The World Trade Organization struggles for relevance in a world that embraces diversity.
The World Trade Organization struggles for relevance in a world that embraces diversity.
The United States needs to halt its assistance to Bahrain until the country implements promised democratic reforms.
If right wingers are going to purge "ethnic studies" from America's textbooks, then they'll have to purge history too.
From the decline in democracy to the rise in the price of peace.
Immigration into the U.S. is an issue that makes for strange bedfellows. Supporters of current immigration levels include corporate interests that profit from cheap foreign labor, ethnic lobbies seeking to increase their political base, and religious activists, humanitarians, and civil libertarians who focus on human rights and other ethical concerns. Opponents include nativists who view non-European immigrants as a threat to American culture, environmentalists who dread immigration-fueled population growth, and labor advocates who fear that immigration is taking jobs from U.S. citizens and depressing U.S. wages. On the right of the political spectrum, free marketers square off against cultural conservatives. On the left, civil rights and ethnic advocacy groups oppose environmentalists and job protectionists.
Current policy is a reaction to the Immigration Act of 1924, which reduced the number of immigration visas and allocated them on the basis of national origin. Since the quotas for each nationality were based on its proportion of the U.S. population, the system favored northern Europeans and discriminated against Asians. In the 1960s national quotas were finally abolished on equity grounds. Equal opportunity and family reunification became top priorities, opening the door to much larger flows from Latin America, the Caribbean, and Asia.
Refugees became a large immigrant category with mass arrivals from Cuba in the early 1960s and early 1980s, and from Southeast Asia in the 1970s after the collapse of U.S.-supported governments. Refugees fleeing communist-run countries were granted automatic acceptance until steadily rising flows from Vietnam and Cuba forced a halt to this practice.
To reduce economic incentives for illegal immigration, in 1986 Congress passed the Immigration Reform and Control Act (IRCA) to punish employers who hire undocumented immigrants. In addition to authorizing employer sanctions, IRCA also granted amnesty to undocumented immigrants who had been residing continuously in the U.S. for several years. Immigrant rights groups decried discrimination against undocumented workers, while anti-immigrant groups complained that employer sanctions would be unenforceable and that new arrivals could easily receive amnesty by forging documents.
In 1996 the U.S. Immigration and Naturalization Service (INS) authorized 911,000 legal immigrants, including 595,000 for family reunification, 118,000 for their job skills, and 198,000 for humanitarian reasons and diversity. This represents a rise of almost 30% from the 1995 figure of 716,000. When illegal immigrants receiving amnesty are included, the 1996 total is around one million. In recent years, the largest group of legal immigrants have come from Asia (37%), followed by Mexico/the Caribbean/Central America (32%), and Europe (18%). About 150,000 people apply for political asylum annually, and the backlog of applications for political asylum stands at about 450,000.
Until 1994 the debate over immigration focused on what the INS calls illegal aliens, particularly those slipping across the Mexican border, even though a larger number of undocumented residents arrived legally and overstayed their visas. In response to rising political pressures, the INS launched high-profile campaigns such as Operation Blockade in El Paso and Operation Gatekeeper in San Diego. Blocking the most-frequented entry points, however, shifted immigration flows into isolated deserts and mountains where more border-crossers fall victim to robbers, rapists, and extreme weather conditions.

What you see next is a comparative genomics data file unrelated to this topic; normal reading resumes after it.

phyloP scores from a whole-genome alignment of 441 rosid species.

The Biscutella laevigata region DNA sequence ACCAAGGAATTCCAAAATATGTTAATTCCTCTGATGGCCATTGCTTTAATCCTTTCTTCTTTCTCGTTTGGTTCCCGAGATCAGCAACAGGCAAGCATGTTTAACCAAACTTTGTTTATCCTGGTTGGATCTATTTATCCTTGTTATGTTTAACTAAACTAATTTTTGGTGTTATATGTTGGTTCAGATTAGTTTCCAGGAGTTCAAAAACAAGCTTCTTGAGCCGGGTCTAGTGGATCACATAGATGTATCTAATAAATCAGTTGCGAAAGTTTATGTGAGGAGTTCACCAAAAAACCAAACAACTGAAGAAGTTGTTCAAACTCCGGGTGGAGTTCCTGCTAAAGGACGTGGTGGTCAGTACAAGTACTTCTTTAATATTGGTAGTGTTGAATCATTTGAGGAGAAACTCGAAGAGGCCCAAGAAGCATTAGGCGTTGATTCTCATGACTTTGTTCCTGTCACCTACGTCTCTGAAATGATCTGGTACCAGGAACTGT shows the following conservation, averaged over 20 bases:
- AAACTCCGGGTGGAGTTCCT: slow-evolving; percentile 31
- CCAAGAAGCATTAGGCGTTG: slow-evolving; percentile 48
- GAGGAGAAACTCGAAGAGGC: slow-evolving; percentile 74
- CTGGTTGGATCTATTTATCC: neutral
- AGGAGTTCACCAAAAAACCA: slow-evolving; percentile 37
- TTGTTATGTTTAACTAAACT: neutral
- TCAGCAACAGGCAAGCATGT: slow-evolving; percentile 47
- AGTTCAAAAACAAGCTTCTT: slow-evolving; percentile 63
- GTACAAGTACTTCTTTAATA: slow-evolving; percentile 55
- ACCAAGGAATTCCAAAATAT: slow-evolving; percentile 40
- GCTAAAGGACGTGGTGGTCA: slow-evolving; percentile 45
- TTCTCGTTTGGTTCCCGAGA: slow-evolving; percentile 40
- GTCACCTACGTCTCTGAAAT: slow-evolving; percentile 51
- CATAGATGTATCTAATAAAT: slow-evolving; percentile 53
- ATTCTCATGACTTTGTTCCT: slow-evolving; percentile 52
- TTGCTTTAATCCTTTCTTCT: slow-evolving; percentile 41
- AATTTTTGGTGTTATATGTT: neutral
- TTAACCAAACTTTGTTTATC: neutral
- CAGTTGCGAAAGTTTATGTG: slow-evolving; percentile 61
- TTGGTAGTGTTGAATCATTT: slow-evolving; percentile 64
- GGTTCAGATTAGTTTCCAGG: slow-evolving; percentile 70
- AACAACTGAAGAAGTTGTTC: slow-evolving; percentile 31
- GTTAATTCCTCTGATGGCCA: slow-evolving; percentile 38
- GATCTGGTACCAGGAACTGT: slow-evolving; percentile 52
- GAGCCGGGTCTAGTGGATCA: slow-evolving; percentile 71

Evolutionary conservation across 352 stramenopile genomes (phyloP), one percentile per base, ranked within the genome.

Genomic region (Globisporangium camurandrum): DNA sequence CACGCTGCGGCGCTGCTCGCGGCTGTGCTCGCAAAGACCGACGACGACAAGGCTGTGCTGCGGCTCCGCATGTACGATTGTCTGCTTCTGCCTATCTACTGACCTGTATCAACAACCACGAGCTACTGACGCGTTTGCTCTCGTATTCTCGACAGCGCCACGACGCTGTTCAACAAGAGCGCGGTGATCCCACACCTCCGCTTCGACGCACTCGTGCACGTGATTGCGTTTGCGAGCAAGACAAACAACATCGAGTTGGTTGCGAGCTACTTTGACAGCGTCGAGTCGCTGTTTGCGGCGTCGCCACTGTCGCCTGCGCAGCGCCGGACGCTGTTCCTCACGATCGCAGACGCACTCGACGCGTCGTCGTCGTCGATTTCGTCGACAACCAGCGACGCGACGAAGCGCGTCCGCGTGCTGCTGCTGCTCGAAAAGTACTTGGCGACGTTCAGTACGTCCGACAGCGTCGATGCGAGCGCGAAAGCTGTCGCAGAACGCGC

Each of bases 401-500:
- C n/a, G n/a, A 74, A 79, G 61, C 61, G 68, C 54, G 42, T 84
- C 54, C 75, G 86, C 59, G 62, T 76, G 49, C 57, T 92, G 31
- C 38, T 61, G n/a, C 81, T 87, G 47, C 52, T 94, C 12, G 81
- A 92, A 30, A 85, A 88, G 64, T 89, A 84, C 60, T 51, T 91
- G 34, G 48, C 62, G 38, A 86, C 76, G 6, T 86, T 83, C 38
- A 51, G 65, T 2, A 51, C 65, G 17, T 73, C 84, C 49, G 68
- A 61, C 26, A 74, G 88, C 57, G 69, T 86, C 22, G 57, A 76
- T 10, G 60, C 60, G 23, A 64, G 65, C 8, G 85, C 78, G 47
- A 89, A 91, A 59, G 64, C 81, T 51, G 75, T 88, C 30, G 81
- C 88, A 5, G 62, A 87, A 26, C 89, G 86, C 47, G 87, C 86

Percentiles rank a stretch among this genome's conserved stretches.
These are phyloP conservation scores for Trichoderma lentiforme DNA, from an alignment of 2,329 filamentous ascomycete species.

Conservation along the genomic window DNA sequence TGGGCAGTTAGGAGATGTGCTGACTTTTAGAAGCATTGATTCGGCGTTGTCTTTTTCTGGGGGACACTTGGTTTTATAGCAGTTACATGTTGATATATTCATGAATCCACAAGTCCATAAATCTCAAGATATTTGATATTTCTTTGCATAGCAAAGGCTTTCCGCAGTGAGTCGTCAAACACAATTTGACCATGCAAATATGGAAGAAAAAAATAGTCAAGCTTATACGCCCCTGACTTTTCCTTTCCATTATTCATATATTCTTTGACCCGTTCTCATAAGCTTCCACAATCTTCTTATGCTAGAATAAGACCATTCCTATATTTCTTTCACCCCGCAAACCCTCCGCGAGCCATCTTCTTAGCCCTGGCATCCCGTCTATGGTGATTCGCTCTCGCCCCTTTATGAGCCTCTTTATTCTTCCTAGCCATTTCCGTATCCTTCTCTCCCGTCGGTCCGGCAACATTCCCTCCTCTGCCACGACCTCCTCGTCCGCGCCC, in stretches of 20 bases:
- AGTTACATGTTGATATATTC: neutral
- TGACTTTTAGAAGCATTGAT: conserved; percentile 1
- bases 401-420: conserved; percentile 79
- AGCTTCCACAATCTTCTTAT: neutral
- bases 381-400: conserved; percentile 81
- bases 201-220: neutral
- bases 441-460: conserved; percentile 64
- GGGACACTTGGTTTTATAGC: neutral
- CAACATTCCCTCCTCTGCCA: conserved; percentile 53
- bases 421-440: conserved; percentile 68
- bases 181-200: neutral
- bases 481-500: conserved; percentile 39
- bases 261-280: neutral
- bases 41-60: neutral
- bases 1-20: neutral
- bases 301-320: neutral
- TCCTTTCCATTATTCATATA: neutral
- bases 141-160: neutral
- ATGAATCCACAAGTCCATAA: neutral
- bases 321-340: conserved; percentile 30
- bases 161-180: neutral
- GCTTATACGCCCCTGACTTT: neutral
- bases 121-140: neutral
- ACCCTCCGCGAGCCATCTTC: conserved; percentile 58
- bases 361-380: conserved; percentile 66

Immigrants, documented and undocumented, are also the targets of populist backlashes like California’s Proposition 187, which bars undocumented immigrants from basic social services. Courts have barred implementation of Proposition 187, but other legislation at the federal and state levels is cutting off both legal and illegal immigrants from public welfare benefits. There are also proposals to end the traditional practice of granting automatic citizenship to anyone born in the U.S., regardless of the legal status of the parents.
Immigration policy has to address a range of economic, humanitarian, and ethical issues. Central to the raging immigration debate are differing evaluations of the rights of immigrants—to be with their families, to find haven from political persecution, to seek a better standard of living, etc.—and the rights of native-born citizens (and their government) to determine who lives, works, and benefits from public services in their country.
Among the factors affecting these different assessments are a rising sense of economic and social insecurity in many U.S. communities, dependence of many economic sectors on immigrant labor (from childcare to agribusiness), an increasingly interconnected global economy characterized by the relatively free flow of capital and trade, and rising crime and drug trafficking in border states.
Current immigration policy is failing on numerous accounts. Stricter border controls have proved unable to stem illegal immigration flows, leading instead to rising human rights abuses and victimization of border-crossers. Immigration clearly contributes to a downward pressure on wage levels and to decreased job availability in certain economic sectors. Many refugees fleeing repressive governments and violent political situations find themselves rejected by Washington.
Economists tend to agree that immigration is a net benefit to the U.S. economy. Immigrants fill jobs that U.S. citizens often reject, help the U.S. economy maintain competitiveness in the global economy, and stimulate job creation in depressed neighborhoods. But net benefits for the economy can conceal serious losses for vulnerable sectors of the U.S. population. It is no secret that many employers—ranging from suburbanites to small contractors to major corporations—would rather hire foreigners who often work harder for less pay than U.S. citizens.